nication Studies and Practices in December 2022, I hope to use my journalistic writing and storytelling skills and get more involved with the Filipino and general community as much as I can. I feel that Filipinos are generally misunderstood and misrepresented in the Hawaii community, and I would like to amplify their voices and share their stories whenever I am able to. I would like to contribute to building a society where everyone feels represented and heard, and that includes Filipinos, underrepresented ethnic and social groups. It is crucial that I do this to give back to the communities that have helped me become who I am and who have a huge impact on me. If it weren’t for my parents who made so many sacrifices and for the various Fil-

ipino groups in Hawaii, I would not have been able to stay in touch with my cultural heritage. If it weren’t for my grade, middle and high school teachers and college professors believing in me, I would not have been able to believe in myself and stay motivated to achieve the dreams I have of living a better life. There is so much that I am grateful for growing up in Hawaii. So developing and sharing stories for the people in the communities that helped me get to where I am would definitely mean a lot to them. I am not sure where my journey to journalism will lead, where I will end up or who I will work for in the future yet. But as long as I’m working to create and share stories, I’ll be content that I have chosen a fulfilling career.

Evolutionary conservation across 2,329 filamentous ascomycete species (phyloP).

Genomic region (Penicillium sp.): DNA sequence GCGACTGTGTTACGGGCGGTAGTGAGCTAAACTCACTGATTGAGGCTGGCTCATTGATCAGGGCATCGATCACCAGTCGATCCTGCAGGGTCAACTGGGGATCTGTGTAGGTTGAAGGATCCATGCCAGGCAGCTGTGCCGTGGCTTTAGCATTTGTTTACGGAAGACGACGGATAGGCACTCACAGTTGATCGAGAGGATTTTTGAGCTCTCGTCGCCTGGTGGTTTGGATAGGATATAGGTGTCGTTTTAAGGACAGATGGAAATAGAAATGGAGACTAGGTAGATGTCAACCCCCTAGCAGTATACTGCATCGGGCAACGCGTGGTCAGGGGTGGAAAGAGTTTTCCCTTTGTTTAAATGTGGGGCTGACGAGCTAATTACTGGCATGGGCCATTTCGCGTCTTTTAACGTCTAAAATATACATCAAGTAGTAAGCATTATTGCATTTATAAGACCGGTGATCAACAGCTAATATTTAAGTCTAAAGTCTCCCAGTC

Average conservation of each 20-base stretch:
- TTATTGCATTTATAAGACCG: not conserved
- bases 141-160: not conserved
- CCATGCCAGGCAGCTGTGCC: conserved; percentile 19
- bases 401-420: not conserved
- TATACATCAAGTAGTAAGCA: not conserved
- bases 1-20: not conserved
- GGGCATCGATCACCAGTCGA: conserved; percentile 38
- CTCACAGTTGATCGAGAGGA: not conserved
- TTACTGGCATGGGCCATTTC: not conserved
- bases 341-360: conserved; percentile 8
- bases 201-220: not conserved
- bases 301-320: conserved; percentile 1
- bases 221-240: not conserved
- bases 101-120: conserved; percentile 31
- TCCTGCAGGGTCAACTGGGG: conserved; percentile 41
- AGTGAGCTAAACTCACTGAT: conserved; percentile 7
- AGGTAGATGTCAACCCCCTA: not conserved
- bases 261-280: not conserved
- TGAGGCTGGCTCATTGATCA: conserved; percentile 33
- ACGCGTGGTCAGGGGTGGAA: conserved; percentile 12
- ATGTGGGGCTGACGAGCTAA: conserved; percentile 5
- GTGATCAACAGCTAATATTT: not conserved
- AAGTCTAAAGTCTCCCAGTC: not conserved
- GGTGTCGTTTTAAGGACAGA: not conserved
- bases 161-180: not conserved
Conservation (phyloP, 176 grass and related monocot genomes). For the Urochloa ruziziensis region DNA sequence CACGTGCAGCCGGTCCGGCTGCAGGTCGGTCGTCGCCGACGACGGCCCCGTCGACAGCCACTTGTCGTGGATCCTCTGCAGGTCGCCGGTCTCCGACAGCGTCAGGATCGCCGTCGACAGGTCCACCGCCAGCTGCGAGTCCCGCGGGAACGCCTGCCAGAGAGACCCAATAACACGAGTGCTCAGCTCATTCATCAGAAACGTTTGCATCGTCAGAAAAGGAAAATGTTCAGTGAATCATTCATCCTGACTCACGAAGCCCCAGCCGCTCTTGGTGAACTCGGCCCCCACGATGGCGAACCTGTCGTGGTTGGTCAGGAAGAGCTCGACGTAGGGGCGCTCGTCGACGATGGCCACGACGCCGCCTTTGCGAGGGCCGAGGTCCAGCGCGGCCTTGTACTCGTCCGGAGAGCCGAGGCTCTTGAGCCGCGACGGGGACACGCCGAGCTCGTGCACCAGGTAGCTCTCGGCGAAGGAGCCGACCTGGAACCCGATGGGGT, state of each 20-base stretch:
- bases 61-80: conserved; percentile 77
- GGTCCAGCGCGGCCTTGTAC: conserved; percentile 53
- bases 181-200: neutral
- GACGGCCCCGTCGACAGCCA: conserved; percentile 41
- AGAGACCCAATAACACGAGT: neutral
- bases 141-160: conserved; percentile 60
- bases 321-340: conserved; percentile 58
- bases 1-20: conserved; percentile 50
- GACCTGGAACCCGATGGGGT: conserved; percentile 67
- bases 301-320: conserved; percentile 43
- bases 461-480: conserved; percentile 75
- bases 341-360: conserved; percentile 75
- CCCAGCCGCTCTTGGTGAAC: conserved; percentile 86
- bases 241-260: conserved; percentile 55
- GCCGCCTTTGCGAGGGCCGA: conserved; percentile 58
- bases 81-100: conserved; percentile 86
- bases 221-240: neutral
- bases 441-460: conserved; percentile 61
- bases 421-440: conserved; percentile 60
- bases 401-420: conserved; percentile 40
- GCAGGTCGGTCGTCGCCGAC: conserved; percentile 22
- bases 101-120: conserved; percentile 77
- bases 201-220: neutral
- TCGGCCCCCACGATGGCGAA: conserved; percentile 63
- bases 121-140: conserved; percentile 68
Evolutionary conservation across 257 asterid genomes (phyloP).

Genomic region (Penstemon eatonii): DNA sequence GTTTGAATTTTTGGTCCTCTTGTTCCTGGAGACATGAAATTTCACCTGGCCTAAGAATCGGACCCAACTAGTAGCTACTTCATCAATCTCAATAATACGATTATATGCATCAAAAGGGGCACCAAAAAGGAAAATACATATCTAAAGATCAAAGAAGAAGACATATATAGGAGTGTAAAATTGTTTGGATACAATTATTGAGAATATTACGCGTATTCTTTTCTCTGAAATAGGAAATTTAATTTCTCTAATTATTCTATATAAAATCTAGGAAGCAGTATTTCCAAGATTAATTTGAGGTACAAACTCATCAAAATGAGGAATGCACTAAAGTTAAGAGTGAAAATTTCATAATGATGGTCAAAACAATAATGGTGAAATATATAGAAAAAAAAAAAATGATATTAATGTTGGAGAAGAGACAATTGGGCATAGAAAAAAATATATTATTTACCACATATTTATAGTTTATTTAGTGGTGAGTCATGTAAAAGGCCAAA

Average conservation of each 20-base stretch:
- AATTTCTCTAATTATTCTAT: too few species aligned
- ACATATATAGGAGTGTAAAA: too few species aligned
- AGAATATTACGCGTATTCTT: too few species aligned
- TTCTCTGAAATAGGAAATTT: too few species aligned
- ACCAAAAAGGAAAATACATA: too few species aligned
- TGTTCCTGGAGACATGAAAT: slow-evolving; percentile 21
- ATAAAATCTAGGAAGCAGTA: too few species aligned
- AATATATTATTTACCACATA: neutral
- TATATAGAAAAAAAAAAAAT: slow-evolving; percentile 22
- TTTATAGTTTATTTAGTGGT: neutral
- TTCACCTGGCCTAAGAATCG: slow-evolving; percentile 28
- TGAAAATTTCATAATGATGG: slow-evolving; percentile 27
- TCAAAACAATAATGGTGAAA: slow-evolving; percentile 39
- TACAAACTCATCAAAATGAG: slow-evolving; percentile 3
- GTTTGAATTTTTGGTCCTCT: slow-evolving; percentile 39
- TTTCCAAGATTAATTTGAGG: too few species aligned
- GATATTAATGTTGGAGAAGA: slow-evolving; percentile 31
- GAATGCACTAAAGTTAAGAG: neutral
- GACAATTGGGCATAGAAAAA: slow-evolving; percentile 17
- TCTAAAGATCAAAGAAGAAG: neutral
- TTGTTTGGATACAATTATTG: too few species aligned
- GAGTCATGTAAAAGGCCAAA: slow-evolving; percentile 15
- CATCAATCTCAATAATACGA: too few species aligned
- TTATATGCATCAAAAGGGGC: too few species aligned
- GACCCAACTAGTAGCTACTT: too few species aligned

who left the Philippines in the 1960s to come to Hawaii for better opportunities – they never felt disconnected to my lolo and lola. Just as my parents felt, we all feel just as close to our family in this younger generation living on the mainland. We’ve been raised to love our family wherever they are. Whether they come home for Christmas or they spend it away from Hawaii, it is the same. We are in each other’s thoughts and hearts. Love transcends distance. “Sometimes our children will branch out and be on their own. This may be the hardest